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Thursday, May 23, 2013

Griper Blade: Coburn's Hostage-Taking Apparently Not Going Well

Storm debris in Moore, OK
It strikes me that someone, somewhere, has to have a survey in the field tracking Sen. Tom Coburn's position following the tornado that struck Moore in his home state. His actions since announcing that he would hold his own constituents hostage to budget cuts suggest that idea has not gone over well. The signs are all there; his fellow austerians in the GOP aren't willing to back him up and he's become increasing defensive about his position. He's been trying to shift blame away from himself, by accusing those who point out that he's playing politics with disaster of "playing disaster politics." It's the same circular reasoning that bigots you to claim victimhood for their bigotry -- i.e., "I'm the victim of intolerance, because you're intolerant of my intolerance!" -- and it doesn't work any better in this circumstance. Pointing out that Coburn wants to hold his own constituents hostage isn't "playing politics," it's having a firm command of the facts.

As I say, that poll being taken out there somewhere has to show Coburn is getting an earful at home, because he's still on the defensive. On an appearance on MSNBC's Morning Joe, Sen. Tom tried to defend his position by not defending it.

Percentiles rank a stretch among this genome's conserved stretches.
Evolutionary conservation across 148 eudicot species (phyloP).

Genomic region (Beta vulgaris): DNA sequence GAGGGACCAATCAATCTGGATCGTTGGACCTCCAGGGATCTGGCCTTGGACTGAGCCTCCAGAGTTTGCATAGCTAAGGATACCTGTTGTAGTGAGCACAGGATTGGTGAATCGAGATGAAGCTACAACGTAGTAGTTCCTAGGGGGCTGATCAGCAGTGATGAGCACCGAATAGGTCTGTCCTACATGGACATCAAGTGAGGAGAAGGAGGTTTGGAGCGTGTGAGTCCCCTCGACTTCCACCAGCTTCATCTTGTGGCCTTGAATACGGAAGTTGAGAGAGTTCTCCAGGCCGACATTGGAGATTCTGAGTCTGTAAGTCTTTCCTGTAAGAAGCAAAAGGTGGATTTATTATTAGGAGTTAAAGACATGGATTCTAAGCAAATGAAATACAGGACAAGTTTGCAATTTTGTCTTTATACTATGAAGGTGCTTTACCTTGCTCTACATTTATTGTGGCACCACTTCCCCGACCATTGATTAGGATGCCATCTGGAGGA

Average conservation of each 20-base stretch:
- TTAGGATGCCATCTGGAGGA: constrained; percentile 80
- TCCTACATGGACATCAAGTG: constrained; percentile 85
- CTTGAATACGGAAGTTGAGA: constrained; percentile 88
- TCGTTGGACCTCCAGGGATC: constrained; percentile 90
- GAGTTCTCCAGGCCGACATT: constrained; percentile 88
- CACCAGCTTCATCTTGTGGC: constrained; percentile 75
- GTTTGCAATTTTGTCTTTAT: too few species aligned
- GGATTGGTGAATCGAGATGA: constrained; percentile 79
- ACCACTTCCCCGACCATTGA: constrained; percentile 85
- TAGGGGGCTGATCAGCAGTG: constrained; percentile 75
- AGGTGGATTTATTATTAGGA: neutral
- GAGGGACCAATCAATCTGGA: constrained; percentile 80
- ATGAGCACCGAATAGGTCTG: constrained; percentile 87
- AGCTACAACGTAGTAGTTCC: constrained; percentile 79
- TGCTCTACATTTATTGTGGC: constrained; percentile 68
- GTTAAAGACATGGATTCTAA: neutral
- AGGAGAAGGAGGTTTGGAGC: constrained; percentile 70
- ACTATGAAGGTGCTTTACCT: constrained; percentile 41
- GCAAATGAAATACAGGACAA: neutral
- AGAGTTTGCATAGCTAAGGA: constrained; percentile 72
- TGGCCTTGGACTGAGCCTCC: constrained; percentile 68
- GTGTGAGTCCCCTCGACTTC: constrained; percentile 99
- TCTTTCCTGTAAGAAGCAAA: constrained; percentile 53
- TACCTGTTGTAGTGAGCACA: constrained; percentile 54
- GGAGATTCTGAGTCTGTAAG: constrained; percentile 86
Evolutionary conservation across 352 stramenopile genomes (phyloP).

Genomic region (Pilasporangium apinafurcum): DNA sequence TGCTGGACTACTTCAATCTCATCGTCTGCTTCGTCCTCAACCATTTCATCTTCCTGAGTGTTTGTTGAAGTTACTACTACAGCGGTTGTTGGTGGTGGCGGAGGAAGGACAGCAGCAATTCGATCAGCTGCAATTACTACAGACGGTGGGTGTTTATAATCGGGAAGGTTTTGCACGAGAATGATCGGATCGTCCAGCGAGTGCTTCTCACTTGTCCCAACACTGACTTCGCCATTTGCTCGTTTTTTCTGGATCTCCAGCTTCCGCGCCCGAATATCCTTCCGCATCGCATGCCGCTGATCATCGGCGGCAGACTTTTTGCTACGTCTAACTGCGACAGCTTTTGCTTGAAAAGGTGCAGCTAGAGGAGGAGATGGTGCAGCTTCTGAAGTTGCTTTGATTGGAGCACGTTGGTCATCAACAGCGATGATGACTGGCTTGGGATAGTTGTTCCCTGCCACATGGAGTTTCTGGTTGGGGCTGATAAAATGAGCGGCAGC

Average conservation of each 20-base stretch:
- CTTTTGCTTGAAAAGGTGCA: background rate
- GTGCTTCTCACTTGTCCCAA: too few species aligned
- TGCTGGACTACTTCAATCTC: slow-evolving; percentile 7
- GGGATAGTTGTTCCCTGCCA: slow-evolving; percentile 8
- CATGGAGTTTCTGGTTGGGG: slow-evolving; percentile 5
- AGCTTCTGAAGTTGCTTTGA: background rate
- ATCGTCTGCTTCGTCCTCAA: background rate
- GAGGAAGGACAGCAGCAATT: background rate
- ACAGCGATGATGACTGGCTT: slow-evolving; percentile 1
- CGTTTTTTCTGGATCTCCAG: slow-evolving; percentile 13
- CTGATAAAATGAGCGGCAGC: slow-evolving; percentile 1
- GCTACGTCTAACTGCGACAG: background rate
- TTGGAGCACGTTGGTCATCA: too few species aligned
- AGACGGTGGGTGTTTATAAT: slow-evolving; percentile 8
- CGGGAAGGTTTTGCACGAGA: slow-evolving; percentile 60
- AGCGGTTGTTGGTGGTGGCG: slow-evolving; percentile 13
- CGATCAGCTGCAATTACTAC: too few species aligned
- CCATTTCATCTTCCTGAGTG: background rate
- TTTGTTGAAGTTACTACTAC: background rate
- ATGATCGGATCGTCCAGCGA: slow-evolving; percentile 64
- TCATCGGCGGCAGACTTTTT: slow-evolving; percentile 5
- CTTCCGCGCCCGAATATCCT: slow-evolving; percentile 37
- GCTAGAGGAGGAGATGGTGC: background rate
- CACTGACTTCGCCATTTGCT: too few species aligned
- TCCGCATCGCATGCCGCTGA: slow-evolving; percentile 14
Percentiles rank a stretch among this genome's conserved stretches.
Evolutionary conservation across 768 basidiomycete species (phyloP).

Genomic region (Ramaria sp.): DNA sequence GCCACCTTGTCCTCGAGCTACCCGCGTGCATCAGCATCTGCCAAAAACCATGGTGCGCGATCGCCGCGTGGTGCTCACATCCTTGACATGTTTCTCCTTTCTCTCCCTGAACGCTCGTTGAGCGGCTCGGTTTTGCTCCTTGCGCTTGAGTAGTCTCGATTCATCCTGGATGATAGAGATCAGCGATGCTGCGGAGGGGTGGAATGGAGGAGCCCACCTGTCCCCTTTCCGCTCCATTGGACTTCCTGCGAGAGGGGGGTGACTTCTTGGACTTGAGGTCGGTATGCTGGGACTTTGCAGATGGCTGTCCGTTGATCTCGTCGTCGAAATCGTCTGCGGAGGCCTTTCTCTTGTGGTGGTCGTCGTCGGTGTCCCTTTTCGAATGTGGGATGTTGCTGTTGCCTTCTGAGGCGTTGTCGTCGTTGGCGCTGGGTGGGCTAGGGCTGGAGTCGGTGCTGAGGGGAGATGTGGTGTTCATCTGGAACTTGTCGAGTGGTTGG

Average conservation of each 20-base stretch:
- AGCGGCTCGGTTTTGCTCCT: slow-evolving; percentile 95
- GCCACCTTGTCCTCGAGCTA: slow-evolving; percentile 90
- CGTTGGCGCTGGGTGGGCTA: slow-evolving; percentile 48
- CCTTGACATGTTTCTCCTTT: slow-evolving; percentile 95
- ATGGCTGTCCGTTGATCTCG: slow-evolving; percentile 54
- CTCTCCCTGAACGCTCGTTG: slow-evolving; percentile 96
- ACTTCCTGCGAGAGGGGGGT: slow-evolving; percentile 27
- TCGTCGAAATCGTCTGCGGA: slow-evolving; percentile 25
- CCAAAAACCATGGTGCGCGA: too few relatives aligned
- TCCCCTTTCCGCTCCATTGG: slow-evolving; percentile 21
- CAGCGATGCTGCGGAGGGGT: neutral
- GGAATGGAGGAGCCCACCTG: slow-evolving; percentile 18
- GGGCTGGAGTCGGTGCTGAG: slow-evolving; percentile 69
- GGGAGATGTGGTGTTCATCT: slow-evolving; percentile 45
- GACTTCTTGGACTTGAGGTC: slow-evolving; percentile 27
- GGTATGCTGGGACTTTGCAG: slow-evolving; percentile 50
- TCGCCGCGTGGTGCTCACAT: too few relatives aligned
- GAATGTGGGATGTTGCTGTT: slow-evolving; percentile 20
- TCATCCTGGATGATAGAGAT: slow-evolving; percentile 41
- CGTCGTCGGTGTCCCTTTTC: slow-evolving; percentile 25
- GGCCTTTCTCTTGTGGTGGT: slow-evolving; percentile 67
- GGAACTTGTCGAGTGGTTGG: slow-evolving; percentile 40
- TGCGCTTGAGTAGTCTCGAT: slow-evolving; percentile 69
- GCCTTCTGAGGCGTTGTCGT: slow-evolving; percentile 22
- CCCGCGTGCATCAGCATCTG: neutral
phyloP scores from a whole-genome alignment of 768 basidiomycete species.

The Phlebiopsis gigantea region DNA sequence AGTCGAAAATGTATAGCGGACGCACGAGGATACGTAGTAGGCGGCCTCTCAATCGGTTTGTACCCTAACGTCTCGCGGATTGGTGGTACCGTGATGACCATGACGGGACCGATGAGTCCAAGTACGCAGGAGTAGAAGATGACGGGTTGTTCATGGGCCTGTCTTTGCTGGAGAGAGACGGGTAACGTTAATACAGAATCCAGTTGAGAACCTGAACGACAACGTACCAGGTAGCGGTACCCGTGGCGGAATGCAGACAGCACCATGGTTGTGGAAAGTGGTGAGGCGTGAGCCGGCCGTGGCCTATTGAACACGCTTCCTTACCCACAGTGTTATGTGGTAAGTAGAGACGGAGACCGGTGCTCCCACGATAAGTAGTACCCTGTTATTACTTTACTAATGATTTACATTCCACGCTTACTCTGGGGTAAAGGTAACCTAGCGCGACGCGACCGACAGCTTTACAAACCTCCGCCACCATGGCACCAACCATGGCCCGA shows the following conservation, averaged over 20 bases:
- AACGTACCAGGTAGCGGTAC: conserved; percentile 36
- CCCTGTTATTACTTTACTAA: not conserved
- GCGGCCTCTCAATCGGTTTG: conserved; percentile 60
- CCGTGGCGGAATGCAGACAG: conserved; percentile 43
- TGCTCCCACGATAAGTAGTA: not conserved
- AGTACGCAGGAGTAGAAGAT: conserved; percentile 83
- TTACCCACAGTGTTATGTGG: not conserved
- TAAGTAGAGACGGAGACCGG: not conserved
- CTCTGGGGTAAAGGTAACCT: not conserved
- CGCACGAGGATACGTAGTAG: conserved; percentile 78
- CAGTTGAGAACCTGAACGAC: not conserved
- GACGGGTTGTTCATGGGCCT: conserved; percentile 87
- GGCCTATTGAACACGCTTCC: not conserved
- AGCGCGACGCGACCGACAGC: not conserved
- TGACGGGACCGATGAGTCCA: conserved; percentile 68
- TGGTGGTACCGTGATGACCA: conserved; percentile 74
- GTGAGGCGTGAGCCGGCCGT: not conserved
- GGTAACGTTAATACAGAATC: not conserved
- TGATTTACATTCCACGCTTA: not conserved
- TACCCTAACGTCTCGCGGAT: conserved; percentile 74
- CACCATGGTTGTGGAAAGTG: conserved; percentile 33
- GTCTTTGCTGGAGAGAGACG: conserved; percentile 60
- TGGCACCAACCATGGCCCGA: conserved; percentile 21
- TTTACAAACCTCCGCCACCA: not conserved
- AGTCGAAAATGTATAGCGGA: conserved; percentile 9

Sen. Tom Coburn (R-OK) voiced frustration on Thursday with the discussion over whether federal aid provided to tornado-ravaged Oklahoma should be offset by spending cuts elsewhere, calling it an example of "typical Washington BS."

During an appearance on MSNBC's "Morning Joe," Coburn boasted about his consistency on the issue, saying that he helped ensure that relief provided after the 1995 Oklahoma City bombing was offset. Pointing to what he characterized as "$200 billion worth of waste, fraud and duplication," he expressed disdain for lawmakers who borrow money to provide disaster aid.

"So it's morally wrong, it's repugnant to me and it's the lamest excuse career politicians can use, and that's why our country is in trouble. That kind of thinking," Coburn said.
Then came the kicker: "But the conservative senator argued that any debate over spending offsets is motivated by politics, saying that the Federal Emergency Management Agency has a $11.6 billion fund it could use to help victims of the Oklahoma tornado. For that reason, Coburn said, it's unlikely that Congress would even need to pass a bill to provide aid to his state"...[CLICK TO READ FULL POST]

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